The 2019 Bridgestone World Solar Challenge begins in about 12 months, so this is a good opportunity to summarise changes in the regulations since 2017 (disclaimer: I may have missed something – don’t base your team strategy on what I say!).
There are clarifications for several regulations, including signage, licence plate visibility, braking configurations and occupant cell loads. All team members must be in Darwin and registered by 17:00 on October 10th (1.19.2) and, once scrutineering commences, all participating teams must base themselves, and their solar cars, at the Hidden Valley Motor Sports Complex (3.10.2).
Li-ion ‘18650’ cells are deemed to have a cell mass of 47.6 g, which means that at most 420 such cells are allowed for Challenger cars (2.5.4).
Li-ion ‘18650’ cells (photo: Lead holder)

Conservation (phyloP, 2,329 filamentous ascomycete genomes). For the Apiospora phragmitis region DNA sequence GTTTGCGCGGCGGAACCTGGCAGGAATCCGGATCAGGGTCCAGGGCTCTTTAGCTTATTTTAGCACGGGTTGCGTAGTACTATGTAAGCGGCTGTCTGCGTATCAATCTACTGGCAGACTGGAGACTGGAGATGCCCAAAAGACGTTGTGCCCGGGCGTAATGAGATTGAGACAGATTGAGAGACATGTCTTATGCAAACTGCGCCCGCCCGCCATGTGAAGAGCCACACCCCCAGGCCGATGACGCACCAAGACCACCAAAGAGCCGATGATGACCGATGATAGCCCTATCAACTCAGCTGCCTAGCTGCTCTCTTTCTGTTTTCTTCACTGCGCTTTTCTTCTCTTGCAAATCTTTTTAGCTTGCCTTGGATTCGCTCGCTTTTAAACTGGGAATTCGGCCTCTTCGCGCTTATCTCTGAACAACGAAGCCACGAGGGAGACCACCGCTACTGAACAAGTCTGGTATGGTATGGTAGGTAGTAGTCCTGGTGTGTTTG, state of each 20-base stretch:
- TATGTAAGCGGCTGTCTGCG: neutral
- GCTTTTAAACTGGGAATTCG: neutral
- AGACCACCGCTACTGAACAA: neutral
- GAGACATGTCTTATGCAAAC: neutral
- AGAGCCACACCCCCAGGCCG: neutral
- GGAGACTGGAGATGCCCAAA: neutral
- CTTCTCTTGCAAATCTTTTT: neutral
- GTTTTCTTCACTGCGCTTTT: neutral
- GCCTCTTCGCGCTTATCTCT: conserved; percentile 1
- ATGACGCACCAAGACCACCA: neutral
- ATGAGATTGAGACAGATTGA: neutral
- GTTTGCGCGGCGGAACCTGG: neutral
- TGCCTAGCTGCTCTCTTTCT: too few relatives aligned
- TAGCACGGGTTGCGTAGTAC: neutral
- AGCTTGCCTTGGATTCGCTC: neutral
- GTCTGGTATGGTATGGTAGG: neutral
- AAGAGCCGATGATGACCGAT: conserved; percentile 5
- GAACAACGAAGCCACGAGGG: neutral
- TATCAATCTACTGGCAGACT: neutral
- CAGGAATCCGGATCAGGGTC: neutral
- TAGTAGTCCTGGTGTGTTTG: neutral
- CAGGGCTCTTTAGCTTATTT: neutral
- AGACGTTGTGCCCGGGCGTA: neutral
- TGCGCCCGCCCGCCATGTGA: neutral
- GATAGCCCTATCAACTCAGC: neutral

The use of ground sheets generated some controversy in 2017. They now may not be used at control stops at all (3.26.4) and their use is restricted at other times (3.18.2).
There are multiple changes to the Cruiser rules:
- No more than four solar car seats may be occupied while driving (2.12.6).
- Cruiser solar cars must be equipped with a specific kind of on-board ac charger (for use at Tennant Creek and Coober Pedy only). Usage will be metered (2.5.20, 4.4.6).
- Cruisers must arrive at Tennant Creek (stage stop), Coober Pedy (stage stop), and Adelaide (finish) at specified times. Penalties are imposed for average speeds below about 74.5 km/h, with exclusion below about 60 km/h for the first stage and 72.2 km/h for the second (4.4.2, 4.4.5). This will be tough, given that the winning Cruiser in the American Solar Challenge averaged only 48.6 km/h!
- Cruiser scores will be calculated by S = D / E × P × 0.99(l + d), where:
- D is the number of person-km
- E is the nominal external energy use in kWh (initial battery charge plus recharges)
- P is the practicality score of the car
- l is the total lateness at staging locations, in minutes
- d is the number of demerit points received by the team